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Carol Chandler-Thompson, Head of St George's School in Edinburgh, recently discussed issues surrounding the lack of women in computing.  Click Lack of Women in Computing to read the full article in the Times.

Smartphones and computer keyboards are designed for male hands; Google’s speech recognition software voice is 70% more likely to respond to male commands . The World Economic Forum surveyed Linkedln users who self-identified as possessing AI skills:  78% of them are male.  Our current gender-based approach to product design is disadvantageous to women and there is a real danger that algorithms are making our world even more unequal.

With the end of January marking the deadline to apply for university courses it is stark that the percentage of female students enrolled in a computing degree course at university in 2020/21 was only 21% so it is no surprise that women account for a similar percentage of the tech workforce. Teacher training for Computing Science is only available at three Scottish universities and two of them are in the same city, compared with other traditional STEM subject teacher training courses which are available to study at around seven or eight different universities.

Dig deeper and you realise that social, educational and cultural issues play a huge part.  At a recent ‘women in tech’ event in Edinburgh, 100 school girls were asked about technology.  They said STEM is perceived as dull; it involves sitting at a keyboard all day, is not taught well in secondary school and they didn’t see it as a career option. Uninspiring curricula and a paucity of specialist computer science teachers, especially female ones, is exacerbating this.

Demand for digital technology talent in Scotland remains strong; one in ten of all Scottish vacancies are in the technology sector, and is forecast to grow. Without concerted effort, there will not be enough women entering digital roles to fulfil requirements.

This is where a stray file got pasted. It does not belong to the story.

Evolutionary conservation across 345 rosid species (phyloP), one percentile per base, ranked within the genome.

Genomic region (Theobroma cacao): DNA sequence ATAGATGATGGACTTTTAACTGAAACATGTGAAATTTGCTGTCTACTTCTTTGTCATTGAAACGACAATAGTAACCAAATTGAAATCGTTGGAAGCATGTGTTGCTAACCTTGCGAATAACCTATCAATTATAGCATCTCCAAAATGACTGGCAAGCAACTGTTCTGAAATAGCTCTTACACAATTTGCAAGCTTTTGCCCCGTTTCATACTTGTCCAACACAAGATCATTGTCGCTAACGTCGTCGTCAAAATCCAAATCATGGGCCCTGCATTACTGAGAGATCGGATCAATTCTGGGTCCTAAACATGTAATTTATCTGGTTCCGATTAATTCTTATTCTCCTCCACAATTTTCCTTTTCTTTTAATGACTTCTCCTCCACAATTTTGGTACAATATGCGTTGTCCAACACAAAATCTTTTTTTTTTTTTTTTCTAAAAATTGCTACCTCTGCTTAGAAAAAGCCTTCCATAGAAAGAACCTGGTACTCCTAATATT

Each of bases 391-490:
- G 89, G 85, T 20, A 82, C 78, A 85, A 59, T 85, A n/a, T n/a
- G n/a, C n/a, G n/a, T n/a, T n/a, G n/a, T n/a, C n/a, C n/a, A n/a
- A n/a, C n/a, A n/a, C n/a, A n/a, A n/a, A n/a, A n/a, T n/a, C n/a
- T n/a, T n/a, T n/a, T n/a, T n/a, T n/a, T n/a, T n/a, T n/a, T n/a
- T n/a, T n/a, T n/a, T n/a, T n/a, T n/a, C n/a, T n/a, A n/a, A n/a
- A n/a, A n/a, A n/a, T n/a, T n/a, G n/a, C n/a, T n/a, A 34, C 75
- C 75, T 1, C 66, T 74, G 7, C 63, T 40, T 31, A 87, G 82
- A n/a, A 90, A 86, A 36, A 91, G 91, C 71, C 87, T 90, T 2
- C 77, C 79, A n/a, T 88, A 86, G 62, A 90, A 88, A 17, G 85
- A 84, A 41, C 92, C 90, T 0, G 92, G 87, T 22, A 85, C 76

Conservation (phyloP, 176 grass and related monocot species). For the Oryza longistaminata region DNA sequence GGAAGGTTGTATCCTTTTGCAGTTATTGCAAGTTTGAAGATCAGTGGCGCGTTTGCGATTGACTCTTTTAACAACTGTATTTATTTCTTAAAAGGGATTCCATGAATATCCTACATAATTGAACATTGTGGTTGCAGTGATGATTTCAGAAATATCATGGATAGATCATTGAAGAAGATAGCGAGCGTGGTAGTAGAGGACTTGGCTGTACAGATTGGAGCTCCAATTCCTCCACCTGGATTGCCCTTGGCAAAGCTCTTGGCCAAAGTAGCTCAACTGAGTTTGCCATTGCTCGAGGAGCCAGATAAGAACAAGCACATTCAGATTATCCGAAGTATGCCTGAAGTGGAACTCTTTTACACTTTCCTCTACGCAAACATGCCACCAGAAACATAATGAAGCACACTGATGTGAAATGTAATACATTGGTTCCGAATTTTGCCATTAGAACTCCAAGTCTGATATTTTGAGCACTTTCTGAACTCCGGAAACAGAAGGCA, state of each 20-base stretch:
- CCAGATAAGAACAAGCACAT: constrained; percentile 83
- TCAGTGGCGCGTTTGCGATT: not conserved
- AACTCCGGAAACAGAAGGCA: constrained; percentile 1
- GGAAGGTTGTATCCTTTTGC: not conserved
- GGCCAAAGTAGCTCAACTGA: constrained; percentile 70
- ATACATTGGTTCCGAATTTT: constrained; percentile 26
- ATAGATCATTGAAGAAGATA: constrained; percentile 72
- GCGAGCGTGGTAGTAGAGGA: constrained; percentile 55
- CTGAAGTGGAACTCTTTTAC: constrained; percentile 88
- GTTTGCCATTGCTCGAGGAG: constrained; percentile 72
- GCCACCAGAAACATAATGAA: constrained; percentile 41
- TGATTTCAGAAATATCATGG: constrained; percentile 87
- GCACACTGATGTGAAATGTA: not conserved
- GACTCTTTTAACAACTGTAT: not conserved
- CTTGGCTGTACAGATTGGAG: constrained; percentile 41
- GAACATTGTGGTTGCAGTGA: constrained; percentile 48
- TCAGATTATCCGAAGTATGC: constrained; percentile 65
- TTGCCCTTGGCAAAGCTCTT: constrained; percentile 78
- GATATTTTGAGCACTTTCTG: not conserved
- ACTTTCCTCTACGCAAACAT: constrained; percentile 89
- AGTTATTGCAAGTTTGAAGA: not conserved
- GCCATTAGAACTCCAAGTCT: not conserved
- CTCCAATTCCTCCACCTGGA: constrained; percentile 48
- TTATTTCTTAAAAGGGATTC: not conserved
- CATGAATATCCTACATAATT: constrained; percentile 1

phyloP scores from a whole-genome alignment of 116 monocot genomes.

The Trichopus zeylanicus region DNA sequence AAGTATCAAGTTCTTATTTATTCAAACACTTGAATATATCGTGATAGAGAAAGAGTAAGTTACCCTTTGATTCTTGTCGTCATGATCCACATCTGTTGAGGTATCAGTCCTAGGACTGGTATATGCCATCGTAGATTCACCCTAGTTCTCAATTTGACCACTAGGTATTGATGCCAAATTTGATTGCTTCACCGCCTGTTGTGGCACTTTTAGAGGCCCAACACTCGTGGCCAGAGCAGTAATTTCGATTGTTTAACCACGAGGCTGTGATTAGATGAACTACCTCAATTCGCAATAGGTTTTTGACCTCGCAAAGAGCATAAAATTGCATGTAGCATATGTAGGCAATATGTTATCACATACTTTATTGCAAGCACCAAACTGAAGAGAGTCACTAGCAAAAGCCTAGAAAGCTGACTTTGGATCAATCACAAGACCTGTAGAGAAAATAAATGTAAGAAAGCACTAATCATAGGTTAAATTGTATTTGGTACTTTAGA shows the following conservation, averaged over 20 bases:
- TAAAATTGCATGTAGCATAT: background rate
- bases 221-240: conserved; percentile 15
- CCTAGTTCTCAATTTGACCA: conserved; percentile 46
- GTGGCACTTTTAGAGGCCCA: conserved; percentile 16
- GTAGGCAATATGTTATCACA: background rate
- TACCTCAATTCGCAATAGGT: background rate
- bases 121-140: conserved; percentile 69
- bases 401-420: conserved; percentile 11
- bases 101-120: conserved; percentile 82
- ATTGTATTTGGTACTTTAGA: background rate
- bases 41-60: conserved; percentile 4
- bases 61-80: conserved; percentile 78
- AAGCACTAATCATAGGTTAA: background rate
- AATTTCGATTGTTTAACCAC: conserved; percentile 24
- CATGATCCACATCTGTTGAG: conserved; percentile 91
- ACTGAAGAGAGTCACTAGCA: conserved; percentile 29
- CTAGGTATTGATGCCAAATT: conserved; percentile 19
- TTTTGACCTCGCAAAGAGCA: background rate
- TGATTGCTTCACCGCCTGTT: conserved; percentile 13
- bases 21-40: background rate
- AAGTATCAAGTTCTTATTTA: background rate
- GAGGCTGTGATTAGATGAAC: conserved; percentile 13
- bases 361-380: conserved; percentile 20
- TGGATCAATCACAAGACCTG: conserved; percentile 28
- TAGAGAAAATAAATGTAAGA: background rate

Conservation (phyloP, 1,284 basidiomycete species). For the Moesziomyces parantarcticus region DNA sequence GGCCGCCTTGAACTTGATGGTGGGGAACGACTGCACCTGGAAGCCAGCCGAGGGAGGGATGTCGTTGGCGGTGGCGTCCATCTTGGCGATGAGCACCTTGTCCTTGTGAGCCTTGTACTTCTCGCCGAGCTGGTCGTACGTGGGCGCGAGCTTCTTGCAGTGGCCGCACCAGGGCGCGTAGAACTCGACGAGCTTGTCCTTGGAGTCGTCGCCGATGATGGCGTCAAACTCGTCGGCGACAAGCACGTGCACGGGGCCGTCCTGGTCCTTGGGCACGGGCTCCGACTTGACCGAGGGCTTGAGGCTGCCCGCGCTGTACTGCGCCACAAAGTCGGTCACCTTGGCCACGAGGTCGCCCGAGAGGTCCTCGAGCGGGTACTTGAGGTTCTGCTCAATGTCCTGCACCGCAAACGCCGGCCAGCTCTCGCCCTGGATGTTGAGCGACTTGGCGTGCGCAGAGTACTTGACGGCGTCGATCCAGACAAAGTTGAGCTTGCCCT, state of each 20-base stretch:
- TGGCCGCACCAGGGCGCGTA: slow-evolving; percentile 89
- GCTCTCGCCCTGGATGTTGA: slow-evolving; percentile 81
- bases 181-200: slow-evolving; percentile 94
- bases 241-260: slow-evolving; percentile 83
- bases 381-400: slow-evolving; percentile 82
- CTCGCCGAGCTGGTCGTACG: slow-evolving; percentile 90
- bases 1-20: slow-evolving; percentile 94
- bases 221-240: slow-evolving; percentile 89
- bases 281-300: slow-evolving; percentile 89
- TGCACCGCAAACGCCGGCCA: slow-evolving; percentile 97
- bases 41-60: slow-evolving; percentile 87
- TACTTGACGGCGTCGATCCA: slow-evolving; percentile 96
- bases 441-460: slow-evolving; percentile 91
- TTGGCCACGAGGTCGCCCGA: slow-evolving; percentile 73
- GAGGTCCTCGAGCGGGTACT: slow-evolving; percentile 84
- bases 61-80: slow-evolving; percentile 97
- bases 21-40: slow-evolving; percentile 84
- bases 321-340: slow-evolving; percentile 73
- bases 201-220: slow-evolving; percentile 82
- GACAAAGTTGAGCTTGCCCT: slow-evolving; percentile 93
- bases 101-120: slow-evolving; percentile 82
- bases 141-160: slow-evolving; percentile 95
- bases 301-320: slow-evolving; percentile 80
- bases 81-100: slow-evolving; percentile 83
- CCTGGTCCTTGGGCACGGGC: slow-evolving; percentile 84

Girls’ schools, where uptake of STEM subjects tends to be much higher, can offer insight to help address the imbalance. Early in January, we welcomed girls from state and independent primary schools across Edinburgh to show them the real-world careers that computing can lead to. The commercial world wants to support schools in this and we have been delighted by the willingness of women working in tech to give up their time for such events.

There are also some initiatives being run by passionate individuals, like Toni Scullion’s non-profit charity dressCode (4) but until the structural issues around teacher training are addressed this problem is going to endure. Young women run the risk of being shut out of a huge global sector and the impact of this will be a tech driven world designed for men. Scotland isn’t providing enough ‘home grown’ digital tech workers – either male or female – to fill its vacancies.  Work in teacher training and schools to make it a more attractive career option will not just benefit girls, but the whole of society.